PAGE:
Successful Alternatives to On-Line Dating
Six Suggestions that Work
Posted Apr 30, 2018
So many single people in today’s relationship seeking world are currently having complicated and frustrating dating experiences. In the four decades that I’ve been helping people find and keep quality partnerships, I’ve never faced so many exhausted and discouraged relationship seekers.
I absolutely believe that this interpersonal disillusionment is a growing trend, certainly not as pervasive as even a few years ago. This is despite the exploding presence of multiple on-line dating services that have blossomed since the mid-nineties.
Most of my single patients have ardently explored these supposed short-cuts to romantic bliss for many months and even years. And, though there have been some percentage of successes, too many relationship seekers have come away empty-handed.
There are legitimate and significant reasons for this low probability of success, but one that stands out most clearly in my experience. It is that many of those who advertise their profiles on line are not honest in what they advertise. And, because it is not always easy to corroborate those profile presentations, responders can’t be sure who is truly on the other end of them. More often than not, the person they eventually meet bears little resemblance to the one expected.
In the past, most people had more options to test the viability of a potential partner from family and close friends before they decided to meet a new person. They hung out in the same social circles and stayed in the same geographical areas long enough to attain some mastery of the dating terrain.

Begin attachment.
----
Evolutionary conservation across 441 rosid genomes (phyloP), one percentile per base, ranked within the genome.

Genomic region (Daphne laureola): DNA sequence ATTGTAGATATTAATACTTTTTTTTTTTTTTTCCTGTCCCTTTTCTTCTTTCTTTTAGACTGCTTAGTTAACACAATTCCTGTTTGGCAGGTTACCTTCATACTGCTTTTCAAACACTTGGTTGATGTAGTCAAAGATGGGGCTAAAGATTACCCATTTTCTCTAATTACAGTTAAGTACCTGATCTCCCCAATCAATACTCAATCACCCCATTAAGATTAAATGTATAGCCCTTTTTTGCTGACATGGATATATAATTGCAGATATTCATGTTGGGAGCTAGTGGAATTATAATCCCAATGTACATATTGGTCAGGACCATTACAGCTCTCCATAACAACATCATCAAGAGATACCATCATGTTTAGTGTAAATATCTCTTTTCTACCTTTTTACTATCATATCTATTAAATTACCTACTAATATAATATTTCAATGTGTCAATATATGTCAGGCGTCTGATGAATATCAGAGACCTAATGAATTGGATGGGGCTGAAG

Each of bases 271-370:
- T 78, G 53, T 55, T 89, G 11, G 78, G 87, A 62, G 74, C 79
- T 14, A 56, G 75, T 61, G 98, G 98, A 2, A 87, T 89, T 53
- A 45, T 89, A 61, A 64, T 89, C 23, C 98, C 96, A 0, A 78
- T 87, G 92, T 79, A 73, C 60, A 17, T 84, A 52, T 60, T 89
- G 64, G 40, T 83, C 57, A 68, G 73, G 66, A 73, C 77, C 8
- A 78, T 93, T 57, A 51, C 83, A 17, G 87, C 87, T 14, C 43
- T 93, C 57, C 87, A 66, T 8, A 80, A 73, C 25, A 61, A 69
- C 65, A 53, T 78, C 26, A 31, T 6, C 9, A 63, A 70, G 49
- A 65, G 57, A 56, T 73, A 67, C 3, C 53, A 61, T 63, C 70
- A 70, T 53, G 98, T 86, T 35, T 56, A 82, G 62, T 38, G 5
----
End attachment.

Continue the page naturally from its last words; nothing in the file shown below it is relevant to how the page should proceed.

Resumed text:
Now that so many people have moved away from where they grew up, that information is rarely available. Relationship seekers are now on their own to find ways to check the authenticity of potential partners. Even tracing footprints on the Internet is not always reliable to predict safety or to find them if and when they spontaneously disappear.
Given the odds in favor of failure and the associated frustration, what can relationship seekers do differently to more successfully find viable partners in this painfully confusing dating picture? Where do people actually find successful long-term partners, if not on the Internet?
I have six suggestions that may help.
1. Hang out where the probabilities of success are the most likely.
This suggestion encompasses several sub-sets of data. You will be, of course, subject to the hours and options that are available to you. But, safe to say, single people have their own individual hobbies, interests, and favorite haunts. Match your own interests to like others and find out what haunts they are likely to inhabit.
For instance, if you are a work-out buff, you are more likely to find single people at twenty-four- hour fitness establishments before and after work hours, and in the middle of the morning on weekends. And, there are often coffee houses nearby that welcome sweaty after-work-out-people looking for some energy brews but relaxed enough to be open to meeting similar aficionados. These healthy single-people hangouts also have classes that run the gamut from trendy soul-spinning to hard Yoga workouts. Go where, and when, the gender percentages are in your favor.
There are also countless meet-ups that are locally advertised on the Net that cater to singles. Special classes that would be more likely to welcome one gender do not necessarily exclude the other and the proportions can make connections more favorable. An attractive man I once knew took a seminar for women on what they wanted in a man. Yes, he was the only male present out of the 103 participants. Good odds.
If you’re inclined and wealthy enough to travel to exotic locations, check out singles’ trips to unusual places. They are more likely to attract interesting people who like unusual experiences. One of my patients met her partner helicopter skiing where she was the only woman in a group of eighteen men.
2. Expand your connections vis-a-vis trusted others
Most single people surround themselves with other single people. They are all looking out for one another and relatively well aware of the current status of each. Exempt those few who might compete by sabotaging, most people thrive on belonging and mattering to others and often prioritize their social connections to those they already know and trust.